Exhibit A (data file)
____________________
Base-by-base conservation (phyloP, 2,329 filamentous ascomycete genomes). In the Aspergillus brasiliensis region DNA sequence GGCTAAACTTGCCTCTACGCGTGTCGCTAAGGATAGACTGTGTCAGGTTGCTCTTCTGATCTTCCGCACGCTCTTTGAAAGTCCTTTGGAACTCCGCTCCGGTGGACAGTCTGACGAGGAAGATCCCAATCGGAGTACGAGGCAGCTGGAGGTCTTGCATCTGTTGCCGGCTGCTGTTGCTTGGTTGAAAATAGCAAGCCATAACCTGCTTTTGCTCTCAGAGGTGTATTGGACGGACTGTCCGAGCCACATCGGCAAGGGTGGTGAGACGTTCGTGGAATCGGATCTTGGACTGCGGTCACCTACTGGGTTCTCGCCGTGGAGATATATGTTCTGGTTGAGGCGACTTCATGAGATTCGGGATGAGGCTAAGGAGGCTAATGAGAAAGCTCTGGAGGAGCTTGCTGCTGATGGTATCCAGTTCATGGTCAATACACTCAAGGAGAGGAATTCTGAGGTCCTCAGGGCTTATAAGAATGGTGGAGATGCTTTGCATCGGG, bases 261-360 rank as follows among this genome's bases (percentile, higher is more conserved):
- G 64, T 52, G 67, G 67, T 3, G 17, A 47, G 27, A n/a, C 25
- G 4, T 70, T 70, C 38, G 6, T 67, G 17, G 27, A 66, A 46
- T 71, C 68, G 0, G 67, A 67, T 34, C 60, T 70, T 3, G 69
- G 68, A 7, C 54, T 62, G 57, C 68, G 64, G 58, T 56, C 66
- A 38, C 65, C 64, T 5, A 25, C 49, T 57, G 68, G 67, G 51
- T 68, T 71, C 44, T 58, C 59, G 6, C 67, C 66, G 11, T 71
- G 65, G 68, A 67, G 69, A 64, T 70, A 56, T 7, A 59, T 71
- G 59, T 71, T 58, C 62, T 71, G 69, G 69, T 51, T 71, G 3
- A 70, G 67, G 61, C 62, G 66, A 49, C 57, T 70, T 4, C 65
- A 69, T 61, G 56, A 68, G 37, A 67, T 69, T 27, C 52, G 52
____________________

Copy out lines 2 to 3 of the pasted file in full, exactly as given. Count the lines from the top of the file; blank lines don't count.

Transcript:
- G 64, T 52, G 67, G 67, T 3, G 17, A 47, G 27, A n/a, C 25
- G 4, T 70, T 70, C 38, G 6, T 67, G 17, G 27, A 66, A 46